Preliminary analyses: age, smoking and lung-index status

The effect of age (figure 1), smoking (online supplementary figure 1) and lung-index status on FEV1pp was examined in preliminary analyses. Full results are included in the online supplementary file. No significant correlation between age and FEV1pp was seen for MZ or SZ never-smokers (rho 0.02, p=0.9 and R −0.09, 95% CI: −0.35 to 0.17, p=0.49, respectively), while the relationship between smoking and FEV1pp did not differ between ever-smoking MZs and SZs (+0.08%/pack-year ±0.17, p=0.63). Finally, the OR of lung-index status was comparable between SZs and MZs (OR 1.28 for MZ vs SZ, 95% CI: 0.77 to 2.12, p=0.32).

Supplemental material

Figure 1

Never-smokers age (year): FEV1pp correlation. No significant correlation with age is observed in the MZ (rho 0.01, p=0.9) or SZ (R −0.09, 95% CI: −0.35 to 0.17, p=0.49) cohorts. No significant difference in the effect of age on FEV1pp between SZ and MZ cohorts is seen (MZ +0.13%/year ±0.24 vs SZ, p=0.59), while a significant difference between SZ and ZZ cohorts (−0.71%/year ±0.23, p=0.002) is demonstrated.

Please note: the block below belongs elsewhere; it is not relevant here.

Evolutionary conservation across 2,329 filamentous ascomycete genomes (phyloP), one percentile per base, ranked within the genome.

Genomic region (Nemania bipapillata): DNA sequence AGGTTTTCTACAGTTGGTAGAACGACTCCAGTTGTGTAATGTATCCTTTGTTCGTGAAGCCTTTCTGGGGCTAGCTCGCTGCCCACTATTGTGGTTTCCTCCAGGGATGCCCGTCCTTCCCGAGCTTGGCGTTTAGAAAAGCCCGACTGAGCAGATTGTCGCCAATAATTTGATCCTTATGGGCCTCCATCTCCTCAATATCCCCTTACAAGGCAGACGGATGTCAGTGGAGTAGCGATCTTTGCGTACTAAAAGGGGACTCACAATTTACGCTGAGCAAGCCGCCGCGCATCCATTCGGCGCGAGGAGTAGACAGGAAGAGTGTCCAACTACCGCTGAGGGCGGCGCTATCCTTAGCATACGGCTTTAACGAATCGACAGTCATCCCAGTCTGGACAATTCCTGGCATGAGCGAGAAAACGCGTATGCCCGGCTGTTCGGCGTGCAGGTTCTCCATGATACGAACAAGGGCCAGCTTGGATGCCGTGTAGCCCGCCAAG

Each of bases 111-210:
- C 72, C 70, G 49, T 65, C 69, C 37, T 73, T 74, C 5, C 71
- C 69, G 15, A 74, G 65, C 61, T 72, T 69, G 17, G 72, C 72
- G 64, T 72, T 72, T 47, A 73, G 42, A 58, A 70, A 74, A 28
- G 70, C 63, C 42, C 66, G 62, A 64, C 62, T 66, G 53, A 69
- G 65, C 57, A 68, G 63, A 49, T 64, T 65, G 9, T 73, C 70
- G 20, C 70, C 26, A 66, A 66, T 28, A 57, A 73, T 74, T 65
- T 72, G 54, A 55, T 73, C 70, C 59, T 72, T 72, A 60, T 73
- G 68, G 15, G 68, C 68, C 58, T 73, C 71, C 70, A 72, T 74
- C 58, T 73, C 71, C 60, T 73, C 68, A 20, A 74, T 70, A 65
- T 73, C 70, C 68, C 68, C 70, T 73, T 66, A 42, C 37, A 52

Conversely, increasing age correlated negatively with FEV1pp in ZZ-AATD never smokers (rho −0.51 by Spearman Rank correlation, p<0.0001, figure 1), while the effect of the interaction of pack-years with ZZ-AATD on FEV1pp was significantly greater than in SZ-AATD (−0.39%/pack-year ±0.19 vs SZ, p=0.039) (online supplementary figure 1). The OR of lung-index status was 2.11 for ZZs compared with SZs (95% CI: 1.31 to 3.39, p<0.001). Across all genotypes, the effect of lung-index status on FEV1pp, examined in a mixed-model adjusting for smoking (ever vs never) and genotype was found to be −15.06% (95% CI: −19.59 to −9.88 vs non-lung-index, p<0.0001) (online supplementary table 1).